Why Every B2B Software Provider Should Have a Payments Partner
B2B software providers are always looking to deliver more value to their customers. Add-on offerings enhance the customer experience, make their platforms stickier, and add new revenue streams.
That’s why many non-financial companies are embedding payments processing in their platforms. This is a trend that started in the consumer space that is now making its way to the B2B market. There’s an opportunity for providers of ERP, accounting, invoicing, document management, and other enterprise software systems to partner and add vendor payment capabilities to their platforms.
The Market is Ready
B2B payments technology has evolved significantly over the decade. Attitudes have changed. And there’s a large, underserved market ready for this kind of innovation.
Ten years ago, when I was working in corporate accounting in the healthcare industry, we made most of our vendor payments by check. The most cutting-edge treasury solutions we had were the virtual card programs offered by banks. You could get a small amount of your vendor payments on a card, and get a rebate on that spending.
But, you’d still be responsible for the majority of payments. That meant running multiple workflows, one for the card program, one for checks, one for ACH, and sometimes even a second virtual card program to try to accomplish some of what the primary one didn’t.
Today, outsourced payment automators use APIs to take your entire payment file from a source system and execute your payments for you. These fintechs can pay a much higher percentage of vendors with rebate-bearing cards.
It used to be up to each individual company to reach out to their vendors to enable them for card or ACH payments. Now, payment fintechs have assembled very large B2B vendor acceptance networks in the cloud. These vendor networks do all the work to determine what payment method is the best fit for each vendor, and they keep vendor payment information up-to-date in real time. Payers can plug right into that network and start paying electronically right away.
These technologies were emerging a decade ago, but adoption would have been a hard sell in any finance organization I worked in back then. My attitude, and that of my colleagues, was that, as managers of the company’s assets, our primary focus had to be on controls.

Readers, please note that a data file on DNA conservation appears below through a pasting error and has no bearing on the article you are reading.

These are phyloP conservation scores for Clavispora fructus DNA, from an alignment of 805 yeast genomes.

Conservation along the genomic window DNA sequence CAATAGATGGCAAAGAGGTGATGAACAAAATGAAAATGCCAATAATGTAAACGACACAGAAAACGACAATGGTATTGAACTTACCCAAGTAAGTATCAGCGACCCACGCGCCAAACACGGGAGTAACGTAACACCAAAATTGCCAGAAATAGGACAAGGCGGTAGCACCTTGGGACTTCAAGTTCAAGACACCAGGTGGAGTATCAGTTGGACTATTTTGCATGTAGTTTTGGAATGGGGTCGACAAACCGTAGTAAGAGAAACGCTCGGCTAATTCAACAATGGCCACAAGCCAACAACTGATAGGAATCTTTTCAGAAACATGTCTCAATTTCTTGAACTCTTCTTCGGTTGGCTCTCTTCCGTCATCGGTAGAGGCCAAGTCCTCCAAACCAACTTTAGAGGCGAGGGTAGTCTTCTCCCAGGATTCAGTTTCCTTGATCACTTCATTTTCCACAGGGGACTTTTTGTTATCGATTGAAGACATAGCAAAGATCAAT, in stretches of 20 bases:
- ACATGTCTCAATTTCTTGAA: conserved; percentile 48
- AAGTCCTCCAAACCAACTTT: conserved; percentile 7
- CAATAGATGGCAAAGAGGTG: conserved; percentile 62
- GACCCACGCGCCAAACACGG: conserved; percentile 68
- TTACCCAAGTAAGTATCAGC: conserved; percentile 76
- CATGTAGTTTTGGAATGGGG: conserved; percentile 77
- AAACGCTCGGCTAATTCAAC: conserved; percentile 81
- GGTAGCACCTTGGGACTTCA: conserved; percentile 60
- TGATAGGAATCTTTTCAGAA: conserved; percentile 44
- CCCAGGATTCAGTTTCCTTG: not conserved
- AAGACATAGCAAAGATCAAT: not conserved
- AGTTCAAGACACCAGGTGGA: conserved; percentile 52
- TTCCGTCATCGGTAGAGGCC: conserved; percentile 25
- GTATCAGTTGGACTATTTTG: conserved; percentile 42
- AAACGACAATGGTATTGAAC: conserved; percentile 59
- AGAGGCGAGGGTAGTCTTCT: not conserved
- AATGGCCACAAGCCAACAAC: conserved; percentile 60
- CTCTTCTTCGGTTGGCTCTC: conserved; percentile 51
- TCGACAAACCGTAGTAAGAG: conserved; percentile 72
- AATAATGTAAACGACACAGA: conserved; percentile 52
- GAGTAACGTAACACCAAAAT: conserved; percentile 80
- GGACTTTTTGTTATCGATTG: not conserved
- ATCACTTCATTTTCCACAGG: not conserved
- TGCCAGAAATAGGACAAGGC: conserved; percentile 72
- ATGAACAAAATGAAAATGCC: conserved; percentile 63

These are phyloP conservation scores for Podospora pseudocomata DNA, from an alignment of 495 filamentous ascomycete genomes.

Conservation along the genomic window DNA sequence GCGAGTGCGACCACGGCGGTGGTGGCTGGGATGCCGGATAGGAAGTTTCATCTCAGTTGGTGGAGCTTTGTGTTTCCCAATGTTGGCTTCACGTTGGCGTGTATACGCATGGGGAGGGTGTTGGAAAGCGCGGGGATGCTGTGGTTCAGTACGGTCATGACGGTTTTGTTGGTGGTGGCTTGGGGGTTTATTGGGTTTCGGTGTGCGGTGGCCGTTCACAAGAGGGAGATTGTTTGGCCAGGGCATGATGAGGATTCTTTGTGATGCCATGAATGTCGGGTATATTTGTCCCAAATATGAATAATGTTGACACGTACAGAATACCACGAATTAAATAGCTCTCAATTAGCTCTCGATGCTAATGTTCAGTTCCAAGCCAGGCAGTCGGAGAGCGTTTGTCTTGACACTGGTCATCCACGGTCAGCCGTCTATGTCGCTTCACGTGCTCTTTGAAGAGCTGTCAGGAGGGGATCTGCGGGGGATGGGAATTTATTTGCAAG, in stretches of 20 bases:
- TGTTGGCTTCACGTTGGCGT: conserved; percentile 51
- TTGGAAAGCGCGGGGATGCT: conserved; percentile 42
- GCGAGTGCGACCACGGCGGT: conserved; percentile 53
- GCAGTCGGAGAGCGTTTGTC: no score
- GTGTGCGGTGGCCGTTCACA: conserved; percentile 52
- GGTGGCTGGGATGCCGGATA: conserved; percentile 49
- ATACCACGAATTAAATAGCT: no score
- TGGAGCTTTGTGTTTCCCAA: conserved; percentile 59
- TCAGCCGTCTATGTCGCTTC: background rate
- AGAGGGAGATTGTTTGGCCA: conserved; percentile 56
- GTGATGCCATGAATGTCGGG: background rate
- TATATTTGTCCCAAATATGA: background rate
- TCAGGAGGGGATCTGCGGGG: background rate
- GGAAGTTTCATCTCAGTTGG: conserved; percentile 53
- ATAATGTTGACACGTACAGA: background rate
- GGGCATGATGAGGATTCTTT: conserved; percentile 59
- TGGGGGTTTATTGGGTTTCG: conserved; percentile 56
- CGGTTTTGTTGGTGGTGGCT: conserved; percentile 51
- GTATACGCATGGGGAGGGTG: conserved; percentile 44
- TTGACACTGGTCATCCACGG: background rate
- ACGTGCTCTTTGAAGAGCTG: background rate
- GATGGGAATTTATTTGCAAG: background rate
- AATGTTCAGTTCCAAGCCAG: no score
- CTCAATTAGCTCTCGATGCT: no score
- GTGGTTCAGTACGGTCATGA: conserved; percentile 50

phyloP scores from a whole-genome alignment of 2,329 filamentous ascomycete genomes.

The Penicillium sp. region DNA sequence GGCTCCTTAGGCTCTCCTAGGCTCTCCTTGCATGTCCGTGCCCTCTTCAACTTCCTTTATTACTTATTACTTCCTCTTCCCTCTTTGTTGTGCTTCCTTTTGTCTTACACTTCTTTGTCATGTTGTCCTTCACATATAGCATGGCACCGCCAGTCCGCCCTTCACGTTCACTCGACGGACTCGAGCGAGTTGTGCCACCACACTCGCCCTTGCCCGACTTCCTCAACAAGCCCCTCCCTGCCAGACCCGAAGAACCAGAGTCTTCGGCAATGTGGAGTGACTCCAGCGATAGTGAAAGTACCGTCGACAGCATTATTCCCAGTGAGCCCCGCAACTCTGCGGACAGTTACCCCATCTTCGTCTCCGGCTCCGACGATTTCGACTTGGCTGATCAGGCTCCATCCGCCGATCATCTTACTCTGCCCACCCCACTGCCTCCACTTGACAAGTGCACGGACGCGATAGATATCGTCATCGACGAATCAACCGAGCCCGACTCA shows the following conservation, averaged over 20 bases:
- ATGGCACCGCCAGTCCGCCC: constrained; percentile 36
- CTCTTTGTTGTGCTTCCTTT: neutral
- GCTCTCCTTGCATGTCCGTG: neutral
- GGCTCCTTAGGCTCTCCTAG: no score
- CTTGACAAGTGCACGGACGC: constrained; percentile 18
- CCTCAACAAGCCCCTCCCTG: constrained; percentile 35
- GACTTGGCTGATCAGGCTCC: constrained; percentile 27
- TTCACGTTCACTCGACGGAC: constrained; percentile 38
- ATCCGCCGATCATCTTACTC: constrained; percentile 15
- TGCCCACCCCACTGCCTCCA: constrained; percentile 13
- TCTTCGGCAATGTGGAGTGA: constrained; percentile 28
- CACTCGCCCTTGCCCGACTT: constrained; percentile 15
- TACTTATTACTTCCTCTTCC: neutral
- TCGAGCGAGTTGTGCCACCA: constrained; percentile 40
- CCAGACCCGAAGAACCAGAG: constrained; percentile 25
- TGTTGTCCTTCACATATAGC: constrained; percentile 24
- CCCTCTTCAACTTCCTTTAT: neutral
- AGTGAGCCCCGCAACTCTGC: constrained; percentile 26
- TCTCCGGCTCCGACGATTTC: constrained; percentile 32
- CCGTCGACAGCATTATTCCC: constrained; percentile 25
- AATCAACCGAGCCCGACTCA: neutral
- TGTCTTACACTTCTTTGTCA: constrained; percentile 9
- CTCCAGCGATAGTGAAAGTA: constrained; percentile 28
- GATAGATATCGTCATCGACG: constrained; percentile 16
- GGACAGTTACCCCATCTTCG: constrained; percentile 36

It seemed obvious that never letting a third party (such as a payment automator) draw funds from your bank account was a fundamental control. Replacing some of our costly wire payments with virtual cards was as far as we were willing to go. Nobody wanted to be first out of the gate with a new solution.
In the healthcare industry, there was also fear and confusion about data privacy. There was a general misunderstanding about how APIs worked and were afraid that somehow patient-identifying data could be pulled along with payment data. There was a serious concern among those in the industry that the payment provider would hold onto the check float and earn interest that they could be earning themselves.
As time has gone on, people have become more familiar with APIs and SaaS solutions. They’ve gained confidence that these solution providers have very good controls. In fact, in many ways they are even safer because they can devote more resources to security. People also realized that payment service providers would manage their funds appropriately, and that they were subject to the same low interest rates as everyone else.
Automation Across Industries
Payments automation can help customers across a wide variety of industries – especially companies that are trying to scale, but can’t add more AP headcount. Other use cases include eliminating manual reconciliation of different payment streams, fraud and risk mitigation, or as part of overall back-office digitization.
Banks have dominated the B2B payments market, but their economics mean they haven’t come anywhere near saturating it. Because they don’t offer continuous real-time enablement, they can’t optimize card rebates. So, their target industries tend to be those with big-ticket vendor spending, such as manufacturing and healthcare, in order to make their card programs profitable.
They often give ACH payments away for free with a business account, but their only role in this type of account is to move the money. Many programs leave the customer to handle enablement, fraud protection, and workflow automation.
That leaves an opening for API-driven software providers. Payments are an easy bolt-on because they sit at the tail end of a process. Partnerships are what make the economics work.
It works for the software providers because payment capabilities are too complex and highly regulated to build, but they can still profit from payment processing. It works for the payment provider because they get access to a new group of customers by integrating with the platform, whose sales people act as referral agents.
And it works for the customer because they get a completely seamless transfer of payment data from the software system to the payment provider, and of reconciliation data from the payment provider back to the software system. The payment provider also handles all the downstream work associated with payments, such as error correction, reissues, and escheatment.
The cherry on top is that with payment automation, customers are able to get two to three times as much spend on virtual cards. That generates enough in rebates to make the solution self-funding, or close to it. It’s a win for everyone.